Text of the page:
It isn't much of a project, but being able to fabricate my own solution instead of ordering a new cable, waiting a week and hoping it fits is a small miracle. I sure am glad I bought a lathe!




  7. #107
    Join Date
    Sep 2006
    Location
    Southwestern Ontario, Canada
    Posts
    5,491

    Default

    Quote Originally Posted by AiR_GuNNeR
    Had a string of bad luck these last three weeks. Had a power surge that took out the microwave, two DVD players, stereo system, several wall warts, and the air conditioner control module and transformer. Got the air conditioner working first thing. Lawn tractor broke a belt, water softener had to be replaced. Rather than spend $800+ dollers on a new one, I bought the resin media and rebuilt the unit. It works great now, but I broke and the main water pipe coming from the water pump that had rusted as thin as the galvanizing. I'm currently repairing rotted window sills that I fixed last year but found that the Behr paint with built in primer doesn't stick to the Armstrong wood putty, resewed our 15x25 awning that had a seam let go down the middle, continued work on a Boyer Schultz surface grinder rebuild, (pictures will be posted eventually...).

    It's because of days like that I prefer to do nothing at all, ever. If you ain't doing it you can't break it.

  8. #108
    Join Date
    Mar 2001
    Location
    Nottingham, England
    Posts
    16,177

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    Had a busy day today.
    Went out in the shop today about 11:00 after doing a load of email and support issues.

    Surface ground 58 laser cut discs for division plates and set the CNC up, that had a busy day chuntering away to itself.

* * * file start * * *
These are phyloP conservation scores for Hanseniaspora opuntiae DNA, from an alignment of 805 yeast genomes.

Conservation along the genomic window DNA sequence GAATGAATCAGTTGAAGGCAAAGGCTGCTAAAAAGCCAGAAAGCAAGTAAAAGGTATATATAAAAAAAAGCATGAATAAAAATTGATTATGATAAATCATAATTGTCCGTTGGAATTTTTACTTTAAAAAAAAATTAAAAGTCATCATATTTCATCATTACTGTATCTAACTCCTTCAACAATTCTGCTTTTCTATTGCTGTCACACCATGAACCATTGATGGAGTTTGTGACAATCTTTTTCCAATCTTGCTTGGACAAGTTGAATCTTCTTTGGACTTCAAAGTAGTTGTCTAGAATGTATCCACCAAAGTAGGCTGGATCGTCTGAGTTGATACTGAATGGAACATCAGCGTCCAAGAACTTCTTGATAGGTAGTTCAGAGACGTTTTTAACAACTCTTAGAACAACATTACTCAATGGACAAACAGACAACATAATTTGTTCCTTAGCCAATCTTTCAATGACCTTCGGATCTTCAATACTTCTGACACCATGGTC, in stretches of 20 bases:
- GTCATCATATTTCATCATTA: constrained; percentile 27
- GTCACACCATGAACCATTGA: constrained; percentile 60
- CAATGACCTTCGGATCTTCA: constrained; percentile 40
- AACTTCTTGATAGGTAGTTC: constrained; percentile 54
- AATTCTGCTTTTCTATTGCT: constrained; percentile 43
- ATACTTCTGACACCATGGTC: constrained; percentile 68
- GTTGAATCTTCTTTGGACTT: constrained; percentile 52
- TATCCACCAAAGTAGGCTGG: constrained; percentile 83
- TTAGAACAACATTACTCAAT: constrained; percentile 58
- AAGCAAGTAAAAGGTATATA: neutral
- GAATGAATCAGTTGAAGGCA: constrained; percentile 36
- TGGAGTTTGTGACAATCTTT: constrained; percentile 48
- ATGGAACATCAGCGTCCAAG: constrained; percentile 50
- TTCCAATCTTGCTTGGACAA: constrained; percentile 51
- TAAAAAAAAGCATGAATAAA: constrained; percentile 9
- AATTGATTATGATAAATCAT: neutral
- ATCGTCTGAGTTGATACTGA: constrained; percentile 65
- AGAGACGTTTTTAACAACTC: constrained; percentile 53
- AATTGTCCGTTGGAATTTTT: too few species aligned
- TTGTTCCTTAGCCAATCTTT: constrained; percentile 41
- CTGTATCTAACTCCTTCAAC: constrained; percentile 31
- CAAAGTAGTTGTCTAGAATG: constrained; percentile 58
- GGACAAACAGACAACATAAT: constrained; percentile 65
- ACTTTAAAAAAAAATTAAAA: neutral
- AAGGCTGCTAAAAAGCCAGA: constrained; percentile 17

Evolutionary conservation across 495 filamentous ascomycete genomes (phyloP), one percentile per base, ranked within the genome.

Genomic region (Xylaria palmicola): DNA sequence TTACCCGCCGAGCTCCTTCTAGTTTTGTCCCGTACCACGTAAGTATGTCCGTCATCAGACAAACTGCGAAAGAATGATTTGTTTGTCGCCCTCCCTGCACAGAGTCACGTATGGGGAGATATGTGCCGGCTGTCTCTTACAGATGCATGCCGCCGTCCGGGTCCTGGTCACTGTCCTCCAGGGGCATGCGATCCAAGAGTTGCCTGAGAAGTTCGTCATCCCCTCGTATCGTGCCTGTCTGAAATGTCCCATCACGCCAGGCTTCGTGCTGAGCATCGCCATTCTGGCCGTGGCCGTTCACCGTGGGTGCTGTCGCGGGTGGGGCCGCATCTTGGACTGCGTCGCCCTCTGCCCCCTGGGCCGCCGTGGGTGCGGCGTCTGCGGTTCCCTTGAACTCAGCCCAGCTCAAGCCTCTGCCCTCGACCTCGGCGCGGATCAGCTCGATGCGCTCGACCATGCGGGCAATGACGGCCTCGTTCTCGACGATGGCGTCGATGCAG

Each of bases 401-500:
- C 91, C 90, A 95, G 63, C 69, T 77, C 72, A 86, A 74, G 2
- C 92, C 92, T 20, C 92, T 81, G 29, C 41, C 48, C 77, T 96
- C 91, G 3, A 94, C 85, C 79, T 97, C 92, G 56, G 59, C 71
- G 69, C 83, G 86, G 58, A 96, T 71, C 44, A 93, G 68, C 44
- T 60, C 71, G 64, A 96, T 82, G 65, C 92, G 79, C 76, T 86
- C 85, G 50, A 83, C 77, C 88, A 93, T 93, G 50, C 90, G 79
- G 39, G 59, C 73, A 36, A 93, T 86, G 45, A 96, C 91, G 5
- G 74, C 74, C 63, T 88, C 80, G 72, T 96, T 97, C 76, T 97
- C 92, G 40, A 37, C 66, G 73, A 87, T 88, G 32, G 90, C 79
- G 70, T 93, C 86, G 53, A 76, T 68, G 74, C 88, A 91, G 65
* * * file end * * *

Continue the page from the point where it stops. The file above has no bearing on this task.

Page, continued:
Believe it or not there is a 10" heavy duty chuck under all that. Those turnings are all from a 1/8" drill !!



    Fifteen plates stacked on the side, one in the chuck. About 8,500 holes with three 1/8" stub drills.

    In the meanwhile I was doing some POS Bridgeport double life drawbars, cut all the heads up in different lengths for step speed, varispeed and the extra long ones for the horizontal attachment.

    Cut the bars up for the screws, got 48 out of what I bought.



    Got the double length thread on all of them and about half of the short thread where it goes into the nut.

    No thread wires were harmed in the cutting of these threads.

    Sod it off down the pub for a pie and a pint, I think I deserve it.

    .
    .

    Sir John , Earl of Bligeport & Sudspumpwater. MBE [ Motor Bike Engineer ] Nottingham England.




  9. #109
    Join Date
    Oct 2009
    Location
    Louisville, KY
    Posts
    2,437

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    Today is the day I get the stuck faceplate off my lathe spindle. It was stuck when I got it and has remained that way. I've repaired or replaced most of the lathe now - there's nothing left to do except get the damned thing off.

    I bored a 1.5" hole in a 4x4, cut it in half on the bandsaw, and chiseled a mortise for the woodruff key that connects the spindle to the bull gear. I removed the spindle from the lathe, wrapped the fixture around it, and clamped the two halves tight in my vise. I put a 4' cheater on the face plate and gave it a sharp pull. The woodruff key ate the fixture up. So I took it all apart, found where the woodruff key stopped eating the fixture, and embedded a piece of steel there. Did it all up in the vise again, gave a yank, and the fixture split out.

    My third and final try will involve me clamping the fixture together with steel straps and bar clamps. It's gonna be good for one more try.

    Now I need a helper to make sure the spindle doesn't hit the floor.

    -=-=-=-
    This is a low-probability event now. I'll likely have to come up with something else.

    Stay Tuned.

  10. #110
    Join Date
    May 2005
    Location
    UK
    Posts
    1,572

    Default

    Not today, but all last week......
    Small coasting barge, 6-cyl engine from 1968. Not run for 5 years, and left with the exhaust uncovered. result, rain and salt spray finding its way into the bores, engine seized absolutely solid. My job, to make it go.

    Engine room:-


    One good and one bad bore:-




    Jacking arrangement, there's a piece of 6" dia brass bar on top of the piston and a 50 ton ram pushing it down:-



    More in another posting........

    Tim